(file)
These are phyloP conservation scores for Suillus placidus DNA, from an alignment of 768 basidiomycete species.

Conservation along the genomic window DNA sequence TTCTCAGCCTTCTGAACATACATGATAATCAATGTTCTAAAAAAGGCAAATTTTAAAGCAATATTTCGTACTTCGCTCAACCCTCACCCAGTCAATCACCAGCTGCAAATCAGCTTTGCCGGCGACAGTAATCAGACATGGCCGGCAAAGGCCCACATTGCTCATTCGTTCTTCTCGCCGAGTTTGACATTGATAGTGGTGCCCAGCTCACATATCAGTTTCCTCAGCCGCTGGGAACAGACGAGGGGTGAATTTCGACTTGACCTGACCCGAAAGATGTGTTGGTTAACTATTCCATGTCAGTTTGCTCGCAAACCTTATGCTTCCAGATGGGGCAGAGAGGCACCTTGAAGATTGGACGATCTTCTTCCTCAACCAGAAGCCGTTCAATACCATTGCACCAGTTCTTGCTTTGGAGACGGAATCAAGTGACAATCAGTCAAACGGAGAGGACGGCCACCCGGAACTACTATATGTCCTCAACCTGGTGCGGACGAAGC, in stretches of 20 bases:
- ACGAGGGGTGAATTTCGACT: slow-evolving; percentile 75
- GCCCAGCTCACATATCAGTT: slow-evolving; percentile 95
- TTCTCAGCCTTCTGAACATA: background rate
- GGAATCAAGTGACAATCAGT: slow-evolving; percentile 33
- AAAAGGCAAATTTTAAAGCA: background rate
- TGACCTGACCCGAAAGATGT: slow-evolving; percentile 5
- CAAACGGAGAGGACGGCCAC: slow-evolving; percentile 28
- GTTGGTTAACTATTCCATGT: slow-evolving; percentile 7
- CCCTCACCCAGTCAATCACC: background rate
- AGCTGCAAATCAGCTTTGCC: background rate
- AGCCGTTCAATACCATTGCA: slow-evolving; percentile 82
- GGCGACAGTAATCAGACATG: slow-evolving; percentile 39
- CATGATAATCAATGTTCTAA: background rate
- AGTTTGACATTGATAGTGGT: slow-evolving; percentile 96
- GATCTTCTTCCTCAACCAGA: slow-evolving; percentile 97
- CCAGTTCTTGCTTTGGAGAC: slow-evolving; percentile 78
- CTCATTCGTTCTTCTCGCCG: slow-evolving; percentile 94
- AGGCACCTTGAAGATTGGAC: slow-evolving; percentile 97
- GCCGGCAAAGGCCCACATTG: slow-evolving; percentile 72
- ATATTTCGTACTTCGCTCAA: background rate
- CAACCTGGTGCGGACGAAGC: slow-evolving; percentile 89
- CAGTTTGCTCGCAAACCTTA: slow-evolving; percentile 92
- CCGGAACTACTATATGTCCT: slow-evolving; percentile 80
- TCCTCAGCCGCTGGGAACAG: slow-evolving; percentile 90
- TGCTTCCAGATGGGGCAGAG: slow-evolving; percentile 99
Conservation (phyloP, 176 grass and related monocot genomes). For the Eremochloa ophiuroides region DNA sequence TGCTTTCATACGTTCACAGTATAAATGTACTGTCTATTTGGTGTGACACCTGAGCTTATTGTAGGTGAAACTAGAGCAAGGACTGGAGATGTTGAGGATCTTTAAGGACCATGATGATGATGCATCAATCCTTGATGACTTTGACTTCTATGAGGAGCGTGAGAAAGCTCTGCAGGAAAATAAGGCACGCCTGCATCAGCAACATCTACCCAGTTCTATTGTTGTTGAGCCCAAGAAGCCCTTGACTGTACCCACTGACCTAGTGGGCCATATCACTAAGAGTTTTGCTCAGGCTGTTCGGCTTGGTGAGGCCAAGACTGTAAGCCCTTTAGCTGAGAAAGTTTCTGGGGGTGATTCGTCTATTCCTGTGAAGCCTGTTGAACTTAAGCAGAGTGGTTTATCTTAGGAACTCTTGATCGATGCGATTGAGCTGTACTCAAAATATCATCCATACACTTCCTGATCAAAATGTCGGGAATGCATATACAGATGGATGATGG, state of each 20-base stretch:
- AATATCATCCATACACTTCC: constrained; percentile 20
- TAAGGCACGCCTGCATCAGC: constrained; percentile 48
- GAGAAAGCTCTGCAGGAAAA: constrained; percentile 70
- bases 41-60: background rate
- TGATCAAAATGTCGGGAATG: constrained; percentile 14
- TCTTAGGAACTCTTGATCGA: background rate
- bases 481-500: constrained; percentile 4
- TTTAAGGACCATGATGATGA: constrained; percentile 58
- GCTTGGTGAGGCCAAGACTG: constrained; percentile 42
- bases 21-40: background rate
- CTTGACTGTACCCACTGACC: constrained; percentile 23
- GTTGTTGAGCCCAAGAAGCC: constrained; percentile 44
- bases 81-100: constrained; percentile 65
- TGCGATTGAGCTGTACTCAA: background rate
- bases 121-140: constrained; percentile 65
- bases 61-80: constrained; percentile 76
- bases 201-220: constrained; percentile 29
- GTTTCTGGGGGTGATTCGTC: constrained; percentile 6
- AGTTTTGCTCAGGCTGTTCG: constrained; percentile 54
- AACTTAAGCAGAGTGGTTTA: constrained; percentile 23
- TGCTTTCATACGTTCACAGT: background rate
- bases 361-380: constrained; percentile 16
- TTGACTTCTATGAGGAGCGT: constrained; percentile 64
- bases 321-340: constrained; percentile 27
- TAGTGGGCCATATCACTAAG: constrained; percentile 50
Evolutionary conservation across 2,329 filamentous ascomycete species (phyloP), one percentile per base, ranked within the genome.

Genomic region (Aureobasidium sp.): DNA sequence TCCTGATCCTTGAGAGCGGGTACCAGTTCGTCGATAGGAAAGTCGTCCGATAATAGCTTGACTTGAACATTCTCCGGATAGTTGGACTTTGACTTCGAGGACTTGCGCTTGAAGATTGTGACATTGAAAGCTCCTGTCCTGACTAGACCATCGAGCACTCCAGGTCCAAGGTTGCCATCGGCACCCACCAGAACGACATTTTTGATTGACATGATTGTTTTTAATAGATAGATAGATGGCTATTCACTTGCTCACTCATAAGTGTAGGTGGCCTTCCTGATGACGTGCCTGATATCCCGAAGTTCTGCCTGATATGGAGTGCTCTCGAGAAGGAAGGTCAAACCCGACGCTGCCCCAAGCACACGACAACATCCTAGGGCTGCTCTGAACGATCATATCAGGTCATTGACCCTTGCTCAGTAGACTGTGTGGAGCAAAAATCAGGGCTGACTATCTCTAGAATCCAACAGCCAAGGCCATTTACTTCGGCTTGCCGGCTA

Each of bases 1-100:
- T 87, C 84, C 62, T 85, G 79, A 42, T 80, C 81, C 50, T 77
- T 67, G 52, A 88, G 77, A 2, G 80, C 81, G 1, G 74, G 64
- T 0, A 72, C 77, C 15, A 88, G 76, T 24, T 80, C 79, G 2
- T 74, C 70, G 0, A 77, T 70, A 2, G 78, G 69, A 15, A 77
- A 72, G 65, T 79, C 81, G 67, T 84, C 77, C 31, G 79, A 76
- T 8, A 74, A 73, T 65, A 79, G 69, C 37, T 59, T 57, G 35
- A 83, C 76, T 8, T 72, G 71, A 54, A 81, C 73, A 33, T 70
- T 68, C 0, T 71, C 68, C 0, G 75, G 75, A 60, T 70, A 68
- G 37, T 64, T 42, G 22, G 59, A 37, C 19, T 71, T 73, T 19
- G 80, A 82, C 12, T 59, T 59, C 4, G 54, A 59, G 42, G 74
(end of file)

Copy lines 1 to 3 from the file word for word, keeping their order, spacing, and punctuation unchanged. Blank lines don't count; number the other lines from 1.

These are phyloP conservation scores for Suillus placidus DNA, from an alignment of 768 basidiomycete species.

Conservation along the genomic window DNA sequence TTCTCAGCCTTCTGAACATACATGATAATCAATGTTCTAAAAAAGGCAAATTTTAAAGCAATATTTCGTACTTCGCTCAACCCTCACCCAGTCAATCACCAGCTGCAAATCAGCTTTGCCGGCGACAGTAATCAGACATGGCCGGCAAAGGCCCACATTGCTCATTCGTTCTTCTCGCCGAGTTTGACATTGATAGTGGTGCCCAGCTCACATATCAGTTTCCTCAGCCGCTGGGAACAGACGAGGGGTGAATTTCGACTTGACCTGACCCGAAAGATGTGTTGGTTAACTATTCCATGTCAGTTTGCTCGCAAACCTTATGCTTCCAGATGGGGCAGAGAGGCACCTTGAAGATTGGACGATCTTCTTCCTCAACCAGAAGCCGTTCAATACCATTGCACCAGTTCTTGCTTTGGAGACGGAATCAAGTGACAATCAGTCAAACGGAGAGGACGGCCACCCGGAACTACTATATGTCCTCAACCTGGTGCGGACGAAGC, in stretches of 20 bases:
- ACGAGGGGTGAATTTCGACT: slow-evolving; percentile 75